Say I do: ```ruby object.method 5.days.ago ``` In the test I want to test using should_receive like: ```ruby object.should_receive(:method).with(5.days.ago) ``` This will fail since two time objects aren't exact the same. What is the general pattern for testing this in rspec? Thanks
on 2012-01-26 16:50
on 2012-01-26 17:01
You can use things like Timecop. I prefer to just stub Time.now: timestamp = Time.now.to_i Time.stub(:now).returns(Time.at(timestamp)) Best regards Morten Mller Riis
on 2012-01-26 17:47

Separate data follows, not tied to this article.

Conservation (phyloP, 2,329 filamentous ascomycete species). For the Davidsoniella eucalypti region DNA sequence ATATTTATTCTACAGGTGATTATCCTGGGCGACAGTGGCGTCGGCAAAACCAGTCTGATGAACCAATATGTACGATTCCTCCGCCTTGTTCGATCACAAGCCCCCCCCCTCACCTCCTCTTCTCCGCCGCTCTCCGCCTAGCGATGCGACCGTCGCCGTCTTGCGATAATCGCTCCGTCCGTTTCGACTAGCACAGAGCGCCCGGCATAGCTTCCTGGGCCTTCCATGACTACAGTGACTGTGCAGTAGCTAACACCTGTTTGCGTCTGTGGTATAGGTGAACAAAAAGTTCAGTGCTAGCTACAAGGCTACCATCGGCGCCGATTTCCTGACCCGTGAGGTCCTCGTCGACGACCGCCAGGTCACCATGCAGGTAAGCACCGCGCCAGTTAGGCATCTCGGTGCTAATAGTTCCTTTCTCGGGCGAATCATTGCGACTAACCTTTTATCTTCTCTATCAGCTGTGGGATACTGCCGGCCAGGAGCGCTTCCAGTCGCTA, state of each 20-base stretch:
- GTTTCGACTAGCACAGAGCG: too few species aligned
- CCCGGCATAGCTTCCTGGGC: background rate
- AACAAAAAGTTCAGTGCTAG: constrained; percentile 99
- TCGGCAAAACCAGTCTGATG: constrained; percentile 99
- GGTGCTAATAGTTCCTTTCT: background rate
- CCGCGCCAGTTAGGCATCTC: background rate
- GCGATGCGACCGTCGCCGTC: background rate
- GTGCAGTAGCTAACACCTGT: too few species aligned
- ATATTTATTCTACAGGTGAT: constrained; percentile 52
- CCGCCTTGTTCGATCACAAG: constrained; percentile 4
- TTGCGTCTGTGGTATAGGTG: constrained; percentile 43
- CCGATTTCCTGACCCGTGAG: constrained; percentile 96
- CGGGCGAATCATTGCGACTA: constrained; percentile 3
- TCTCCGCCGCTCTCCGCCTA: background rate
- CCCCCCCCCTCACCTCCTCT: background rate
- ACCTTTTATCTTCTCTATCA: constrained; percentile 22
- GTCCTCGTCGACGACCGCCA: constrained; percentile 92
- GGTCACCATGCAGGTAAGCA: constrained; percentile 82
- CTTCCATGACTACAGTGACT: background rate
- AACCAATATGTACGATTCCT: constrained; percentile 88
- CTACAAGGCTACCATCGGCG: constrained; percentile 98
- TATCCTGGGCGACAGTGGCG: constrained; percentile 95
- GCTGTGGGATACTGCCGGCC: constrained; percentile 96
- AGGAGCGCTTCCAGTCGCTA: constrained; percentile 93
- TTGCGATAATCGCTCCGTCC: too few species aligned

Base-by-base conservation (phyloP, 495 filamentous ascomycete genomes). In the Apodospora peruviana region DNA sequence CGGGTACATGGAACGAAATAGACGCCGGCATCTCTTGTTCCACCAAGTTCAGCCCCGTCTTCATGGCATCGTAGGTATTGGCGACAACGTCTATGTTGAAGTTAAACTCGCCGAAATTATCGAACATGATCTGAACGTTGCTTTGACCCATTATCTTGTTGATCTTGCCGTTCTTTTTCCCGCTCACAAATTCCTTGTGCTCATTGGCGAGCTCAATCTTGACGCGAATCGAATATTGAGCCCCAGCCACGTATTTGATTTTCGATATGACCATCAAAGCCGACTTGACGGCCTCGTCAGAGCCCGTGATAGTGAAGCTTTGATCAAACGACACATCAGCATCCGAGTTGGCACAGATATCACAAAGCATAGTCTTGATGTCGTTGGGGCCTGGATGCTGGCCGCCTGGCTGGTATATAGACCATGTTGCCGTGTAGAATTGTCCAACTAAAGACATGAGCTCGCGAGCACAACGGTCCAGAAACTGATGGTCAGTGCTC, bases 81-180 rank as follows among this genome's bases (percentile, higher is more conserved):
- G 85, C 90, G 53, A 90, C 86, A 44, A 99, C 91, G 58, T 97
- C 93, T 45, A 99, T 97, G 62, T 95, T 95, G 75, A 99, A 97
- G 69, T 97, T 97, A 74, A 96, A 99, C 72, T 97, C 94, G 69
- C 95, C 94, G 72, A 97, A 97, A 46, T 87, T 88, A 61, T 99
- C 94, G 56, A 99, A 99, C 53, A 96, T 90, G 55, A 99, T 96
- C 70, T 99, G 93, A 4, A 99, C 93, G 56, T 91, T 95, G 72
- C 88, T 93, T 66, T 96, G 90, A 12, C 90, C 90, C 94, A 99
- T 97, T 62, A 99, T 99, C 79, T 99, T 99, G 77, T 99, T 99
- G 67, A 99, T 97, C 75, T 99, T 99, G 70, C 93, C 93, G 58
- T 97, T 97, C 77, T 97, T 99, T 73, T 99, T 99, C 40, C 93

On Jan 26, 2012, at 8:44 AM, Yi Wen wrote: > ``` > > This will fail since two time objects aren't exact the same. > > What is the general pattern for testing this in rspec? > > Thanks > _______________________________________________ > rspec-users mailing list > firstname.lastname@example.org > http://rubyforge.org/mailman/listinfo/rspec-users In general, it's a good idea not to "hard code" time within the code that uses it. There are many ways to avoid doing this: 1.) Pass in the time. def method_that_uses_time(time) do_something_with_time(time) end it '...' do time = double('time') object.should_receive(:do_something_with_time).with(time) object.method_that_uses_time(time) end 2.) Put the time in it's own method, and stub it. def method_that_uses_time do_something_with_time(the_time) end def the_time; 5.days.ago end it '...' do time = double('time') object.should_receive(:the_time).and_return(time) object.method_that_uses_time end And then there are gems like delorean and timecop, which "freeze" time.